The number of areas in which nanotechnology is applied is steadily increasing due to their unique role as cross-sectional technology. In the last few years, the versatile opportunities of nanotechnology predominantly received recognition in the areas of improved efficiency, resource conservation and more sustainable production mechanisms. However, a number of improved and innovative solutions in the areas of Disaster Relief and Development Cooperation are now also on the market.
Nanotechnology has played a critical role in ensuring that the technological advances of the last few years have not only resulted in more robust materials, but that they have also enabled and sped up the miniaturization of wireless information systems and sensors.
This development in particular is of great relevance to both the security forces and rescue units in Disaster Relief, as well as for fire brigades and other organizations. In the case of the former, nanotechnology enables specific technological improvements and innovations in the key areas of protective equipment, communications and navigation systems. While for the latter, clear benefits exist with regard to the improvement of technical equipment and rescue vehicles.
In the area of Development Cooperation which – like Disaster Relief – is often confronted with demands and scenarios that are hard to predict, solutions for nanotechnology in developing countries can offer interesting perspectives for medical care, water treatment, agriculture and food, as well as rural infrastructure development in developing countries.
A publication from the Hessian Ministry of Economics, Transport, Urban and Regional Development, aims to inform managers and staff working in Emergency Response services and Development Cooperation as well as related institutions about the innovation potential of nanotechnology for their respective fields of work, and to highlight areas of overlap. The 84-page brochure (« Nanotechnology for disaster relief and development cooperation »; pdf) also addresses companies and industry representatives that are already operating in this area or are interested in tapping in to this market.
Many end users know of nanotechnology because of the so-called lotus-effect. For example, this application makes surfaces less susceptible to pollution, which in turn leads to a reduction in the use of water, energy and detergents. What is less well known is the diverse potential for improving the characteristics of surfaces, in terms of disinfection, conductivity, changing their color or making them resistant to radiation. In the case of marine paints nano coatings can now prevent the adhesion of barnacles. As a result, the use of highly toxic biocides can be avoided, and up to 30 % may be saved in fuel usage. For aircraft, paints are currently being tested that are able to indicate hairline cracks in the fuselage, wings or tail unit by changing color, thereby contributing to increased safety.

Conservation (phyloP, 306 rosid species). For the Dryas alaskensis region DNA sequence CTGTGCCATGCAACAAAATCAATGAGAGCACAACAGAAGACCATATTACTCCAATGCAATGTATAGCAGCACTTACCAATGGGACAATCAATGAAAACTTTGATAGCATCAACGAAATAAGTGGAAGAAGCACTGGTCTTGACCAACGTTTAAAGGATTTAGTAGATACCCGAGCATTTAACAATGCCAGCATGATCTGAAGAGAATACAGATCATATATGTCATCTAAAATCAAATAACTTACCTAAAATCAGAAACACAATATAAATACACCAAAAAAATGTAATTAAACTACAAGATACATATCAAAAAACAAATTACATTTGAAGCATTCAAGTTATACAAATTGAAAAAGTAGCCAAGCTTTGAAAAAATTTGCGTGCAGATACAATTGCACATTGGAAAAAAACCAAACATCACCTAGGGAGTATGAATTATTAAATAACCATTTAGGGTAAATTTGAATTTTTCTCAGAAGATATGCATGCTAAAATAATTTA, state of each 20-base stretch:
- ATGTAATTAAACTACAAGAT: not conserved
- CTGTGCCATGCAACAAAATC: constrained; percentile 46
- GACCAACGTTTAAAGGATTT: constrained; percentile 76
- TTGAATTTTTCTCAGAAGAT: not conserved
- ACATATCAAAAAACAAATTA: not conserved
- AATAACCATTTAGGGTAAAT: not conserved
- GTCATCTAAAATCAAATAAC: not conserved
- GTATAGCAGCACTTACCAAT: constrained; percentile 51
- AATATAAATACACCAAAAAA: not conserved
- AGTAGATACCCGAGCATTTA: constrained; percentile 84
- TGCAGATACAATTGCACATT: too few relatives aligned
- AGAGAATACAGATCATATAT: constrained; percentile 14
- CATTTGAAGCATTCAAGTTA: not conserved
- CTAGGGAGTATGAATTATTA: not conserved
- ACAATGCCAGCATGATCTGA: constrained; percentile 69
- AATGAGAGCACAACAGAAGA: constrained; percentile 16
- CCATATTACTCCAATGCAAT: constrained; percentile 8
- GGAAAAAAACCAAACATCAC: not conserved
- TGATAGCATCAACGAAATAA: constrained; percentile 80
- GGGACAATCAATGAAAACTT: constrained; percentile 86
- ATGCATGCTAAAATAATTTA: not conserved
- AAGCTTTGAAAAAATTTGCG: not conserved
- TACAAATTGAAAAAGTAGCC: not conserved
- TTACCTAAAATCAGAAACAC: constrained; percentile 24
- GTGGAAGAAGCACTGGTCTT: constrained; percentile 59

The sustainable and responsible use of nanotechnology is the most important discipline of all. The great promises and opportunities that nanotechnology has to offer will only come to fruition if we handle nanotechnology with great care and foresight. The European Commission is proposing a code of conduct, which is due to reach as far as covering research of individual mechanisms – even though at the current stage many researchers still do not know the possible consequences and application areas of their research results. Throughout the life cycle of nanotechnology – i.e. during their production, processing, use and disposal – potential risks and consequences ought to be identified and adequately researched or addressed, in line with the precautionary principle. Aside from safety, a second principle ought to be applied: nanotechnology should be used in those areas where they not only create added value, but where they also make a contribution to sustainable development. Our Common Future (1987): “Sustainable development is development that meets the needs of the present without compromising the ability of future generations to meet their own needs.”
A physics professor from the University of Houston has developed a nanotech coating designed to allow air filters to capture airborne or aerosolized droplets of the virus that causes COVID-19Lire la suite
Researchers from Virginia Tech’s Future Materials Laboratory and MInDS Laboratory have recently demonstrated that high-intensity focused ultrasound (HIFU) is a promising, non-invasive stimulus with multiple superior and unique capabilities to induce localized heating and achieve temporal and spatial thermal effects in polymers.Lire la suite